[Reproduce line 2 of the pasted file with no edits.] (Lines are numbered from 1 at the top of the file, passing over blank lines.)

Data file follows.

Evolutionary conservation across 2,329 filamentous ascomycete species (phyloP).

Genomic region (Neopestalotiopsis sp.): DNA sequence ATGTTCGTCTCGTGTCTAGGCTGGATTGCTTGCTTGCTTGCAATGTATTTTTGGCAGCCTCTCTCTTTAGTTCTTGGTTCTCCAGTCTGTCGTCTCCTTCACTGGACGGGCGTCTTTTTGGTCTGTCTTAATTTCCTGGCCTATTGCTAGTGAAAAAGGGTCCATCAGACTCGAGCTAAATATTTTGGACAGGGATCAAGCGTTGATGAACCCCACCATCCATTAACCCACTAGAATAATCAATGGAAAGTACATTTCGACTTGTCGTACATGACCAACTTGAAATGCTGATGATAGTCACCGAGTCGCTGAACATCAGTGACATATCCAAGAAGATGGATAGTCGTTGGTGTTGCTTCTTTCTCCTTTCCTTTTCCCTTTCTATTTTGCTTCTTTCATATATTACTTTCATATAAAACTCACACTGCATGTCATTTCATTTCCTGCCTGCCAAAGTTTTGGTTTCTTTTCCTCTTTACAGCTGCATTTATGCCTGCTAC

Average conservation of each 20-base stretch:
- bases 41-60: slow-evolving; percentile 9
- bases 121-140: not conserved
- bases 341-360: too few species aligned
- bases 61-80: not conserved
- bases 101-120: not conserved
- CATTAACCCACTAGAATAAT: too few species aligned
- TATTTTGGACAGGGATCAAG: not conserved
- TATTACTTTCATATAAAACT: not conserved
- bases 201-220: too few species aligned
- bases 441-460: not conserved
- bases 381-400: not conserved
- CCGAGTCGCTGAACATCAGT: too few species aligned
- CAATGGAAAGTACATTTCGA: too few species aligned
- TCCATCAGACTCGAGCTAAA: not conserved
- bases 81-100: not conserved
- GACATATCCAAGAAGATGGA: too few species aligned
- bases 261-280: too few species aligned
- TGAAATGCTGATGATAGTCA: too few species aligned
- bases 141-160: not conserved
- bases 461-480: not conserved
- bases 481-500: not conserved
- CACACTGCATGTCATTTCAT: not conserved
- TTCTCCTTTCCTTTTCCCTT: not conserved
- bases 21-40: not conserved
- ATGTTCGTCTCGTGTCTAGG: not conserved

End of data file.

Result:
Genomic region (Neopestalotiopsis sp.): DNA sequence ATGTTCGTCTCGTGTCTAGGCTGGATTGCTTGCTTGCTTGCAATGTATTTTTGGCAGCCTCTCTCTTTAGTTCTTGGTTCTCCAGTCTGTCGTCTCCTTCACTGGACGGGCGTCTTTTTGGTCTGTCTTAATTTCCTGGCCTATTGCTAGTGAAAAAGGGTCCATCAGACTCGAGCTAAATATTTTGGACAGGGATCAAGCGTTGATGAACCCCACCATCCATTAACCCACTAGAATAATCAATGGAAAGTACATTTCGACTTGTCGTACATGACCAACTTGAAATGCTGATGATAGTCACCGAGTCGCTGAACATCAGTGACATATCCAAGAAGATGGATAGTCGTTGGTGTTGCTTCTTTCTCCTTTCCTTTTCCCTTTCTATTTTGCTTCTTTCATATATTACTTTCATATAAAACTCACACTGCATGTCATTTCATTTCCTGCCTGCCAAAGTTTTGGTTTCTTTTCCTCTTTACAGCTGCATTTATGCCTGCTAC